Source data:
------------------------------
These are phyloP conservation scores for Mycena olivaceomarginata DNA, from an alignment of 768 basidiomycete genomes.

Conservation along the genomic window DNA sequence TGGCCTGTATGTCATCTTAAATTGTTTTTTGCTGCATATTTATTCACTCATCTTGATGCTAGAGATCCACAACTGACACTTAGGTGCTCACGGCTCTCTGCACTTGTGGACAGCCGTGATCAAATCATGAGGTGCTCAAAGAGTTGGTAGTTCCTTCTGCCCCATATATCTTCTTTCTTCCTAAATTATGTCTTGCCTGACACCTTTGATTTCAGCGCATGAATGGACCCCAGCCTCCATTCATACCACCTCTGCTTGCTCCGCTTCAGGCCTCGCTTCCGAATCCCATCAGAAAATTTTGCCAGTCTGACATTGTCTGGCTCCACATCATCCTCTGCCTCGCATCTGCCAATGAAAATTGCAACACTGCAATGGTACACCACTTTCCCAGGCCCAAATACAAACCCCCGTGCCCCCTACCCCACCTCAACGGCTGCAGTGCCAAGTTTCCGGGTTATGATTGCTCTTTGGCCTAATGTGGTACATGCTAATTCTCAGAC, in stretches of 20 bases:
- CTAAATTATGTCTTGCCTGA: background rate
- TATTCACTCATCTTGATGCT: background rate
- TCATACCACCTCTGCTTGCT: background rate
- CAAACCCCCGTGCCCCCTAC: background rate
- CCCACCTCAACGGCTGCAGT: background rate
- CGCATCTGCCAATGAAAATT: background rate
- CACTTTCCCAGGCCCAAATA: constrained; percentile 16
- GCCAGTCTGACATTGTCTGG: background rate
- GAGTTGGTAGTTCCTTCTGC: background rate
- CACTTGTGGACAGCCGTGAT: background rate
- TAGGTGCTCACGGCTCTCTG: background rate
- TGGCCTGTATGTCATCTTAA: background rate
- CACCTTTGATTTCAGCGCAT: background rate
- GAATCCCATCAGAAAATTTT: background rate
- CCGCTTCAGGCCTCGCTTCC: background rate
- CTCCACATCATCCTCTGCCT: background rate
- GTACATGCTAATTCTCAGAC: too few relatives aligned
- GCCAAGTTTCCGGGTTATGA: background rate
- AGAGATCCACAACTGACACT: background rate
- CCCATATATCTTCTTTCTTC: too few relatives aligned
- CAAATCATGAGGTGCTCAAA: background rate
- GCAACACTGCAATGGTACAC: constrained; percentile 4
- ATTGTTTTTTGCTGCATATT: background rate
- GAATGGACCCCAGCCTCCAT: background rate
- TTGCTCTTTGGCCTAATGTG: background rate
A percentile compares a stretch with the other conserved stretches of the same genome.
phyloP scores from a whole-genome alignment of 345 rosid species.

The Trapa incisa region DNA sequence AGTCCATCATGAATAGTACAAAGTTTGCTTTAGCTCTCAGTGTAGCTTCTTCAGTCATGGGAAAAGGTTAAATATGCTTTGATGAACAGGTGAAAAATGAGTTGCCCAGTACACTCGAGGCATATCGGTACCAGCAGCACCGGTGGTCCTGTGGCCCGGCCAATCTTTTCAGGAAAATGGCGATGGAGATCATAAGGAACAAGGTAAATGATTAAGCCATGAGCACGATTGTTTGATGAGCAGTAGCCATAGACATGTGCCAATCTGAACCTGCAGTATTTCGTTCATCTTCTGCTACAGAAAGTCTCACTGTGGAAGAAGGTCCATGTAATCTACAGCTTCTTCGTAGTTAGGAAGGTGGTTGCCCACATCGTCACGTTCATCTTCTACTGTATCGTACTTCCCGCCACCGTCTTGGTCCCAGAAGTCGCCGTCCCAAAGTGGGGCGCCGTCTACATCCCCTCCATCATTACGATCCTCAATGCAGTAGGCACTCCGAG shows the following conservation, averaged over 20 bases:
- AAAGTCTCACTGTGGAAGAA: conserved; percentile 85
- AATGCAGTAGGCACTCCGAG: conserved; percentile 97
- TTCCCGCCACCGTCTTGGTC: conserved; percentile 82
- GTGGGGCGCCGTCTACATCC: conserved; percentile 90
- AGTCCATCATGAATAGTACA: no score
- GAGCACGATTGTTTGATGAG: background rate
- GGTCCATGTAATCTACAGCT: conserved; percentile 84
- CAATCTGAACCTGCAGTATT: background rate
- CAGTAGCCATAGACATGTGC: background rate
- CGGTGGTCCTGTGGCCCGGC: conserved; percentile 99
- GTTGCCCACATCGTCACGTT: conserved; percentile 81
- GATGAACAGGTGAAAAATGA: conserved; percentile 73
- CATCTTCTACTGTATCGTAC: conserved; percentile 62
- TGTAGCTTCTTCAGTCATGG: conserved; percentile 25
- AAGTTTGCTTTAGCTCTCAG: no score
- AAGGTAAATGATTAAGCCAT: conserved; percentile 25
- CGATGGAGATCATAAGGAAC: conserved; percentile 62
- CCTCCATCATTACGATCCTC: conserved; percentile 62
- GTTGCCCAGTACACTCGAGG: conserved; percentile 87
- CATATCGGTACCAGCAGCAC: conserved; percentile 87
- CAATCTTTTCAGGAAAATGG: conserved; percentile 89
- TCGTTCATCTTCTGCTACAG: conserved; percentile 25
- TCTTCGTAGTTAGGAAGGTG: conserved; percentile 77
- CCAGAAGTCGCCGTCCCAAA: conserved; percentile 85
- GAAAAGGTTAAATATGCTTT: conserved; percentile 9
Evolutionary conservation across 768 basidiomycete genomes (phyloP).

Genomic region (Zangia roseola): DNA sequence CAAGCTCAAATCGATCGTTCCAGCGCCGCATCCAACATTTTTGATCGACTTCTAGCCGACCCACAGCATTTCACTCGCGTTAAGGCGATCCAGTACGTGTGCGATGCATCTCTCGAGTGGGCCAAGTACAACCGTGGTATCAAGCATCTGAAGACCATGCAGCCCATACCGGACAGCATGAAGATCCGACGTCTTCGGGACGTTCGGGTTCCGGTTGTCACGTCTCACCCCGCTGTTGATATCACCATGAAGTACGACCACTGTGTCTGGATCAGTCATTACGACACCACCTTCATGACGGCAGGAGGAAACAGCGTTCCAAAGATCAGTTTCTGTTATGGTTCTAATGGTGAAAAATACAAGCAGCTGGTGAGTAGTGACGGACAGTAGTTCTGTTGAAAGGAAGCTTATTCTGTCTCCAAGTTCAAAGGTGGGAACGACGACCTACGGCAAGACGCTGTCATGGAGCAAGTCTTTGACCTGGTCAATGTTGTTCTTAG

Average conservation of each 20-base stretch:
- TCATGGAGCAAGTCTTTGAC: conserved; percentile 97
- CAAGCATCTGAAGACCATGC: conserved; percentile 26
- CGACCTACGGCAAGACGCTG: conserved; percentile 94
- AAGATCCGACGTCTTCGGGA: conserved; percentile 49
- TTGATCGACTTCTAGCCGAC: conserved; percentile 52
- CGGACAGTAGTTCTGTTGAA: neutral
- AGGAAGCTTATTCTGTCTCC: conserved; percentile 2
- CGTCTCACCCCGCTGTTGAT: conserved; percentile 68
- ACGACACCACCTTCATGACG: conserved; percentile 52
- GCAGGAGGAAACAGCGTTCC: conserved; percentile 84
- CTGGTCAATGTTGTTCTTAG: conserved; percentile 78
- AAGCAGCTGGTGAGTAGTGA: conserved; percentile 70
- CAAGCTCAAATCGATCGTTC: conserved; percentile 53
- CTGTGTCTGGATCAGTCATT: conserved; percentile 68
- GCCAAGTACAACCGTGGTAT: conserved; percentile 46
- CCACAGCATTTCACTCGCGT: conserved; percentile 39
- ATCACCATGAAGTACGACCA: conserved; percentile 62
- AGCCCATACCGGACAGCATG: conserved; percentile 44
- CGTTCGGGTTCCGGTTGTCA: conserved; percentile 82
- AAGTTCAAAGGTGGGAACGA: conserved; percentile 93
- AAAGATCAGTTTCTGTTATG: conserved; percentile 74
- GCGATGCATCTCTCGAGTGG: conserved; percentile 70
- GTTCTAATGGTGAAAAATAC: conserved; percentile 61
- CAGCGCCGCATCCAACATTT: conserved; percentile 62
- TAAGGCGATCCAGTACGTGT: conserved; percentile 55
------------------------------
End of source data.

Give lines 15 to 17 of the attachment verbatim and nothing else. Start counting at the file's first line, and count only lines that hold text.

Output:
- CACCTTTGATTTCAGCGCAT: background rate
- GAATCCCATCAGAAAATTTT: background rate
- CCGCTTCAGGCCTCGCTTCC: background rate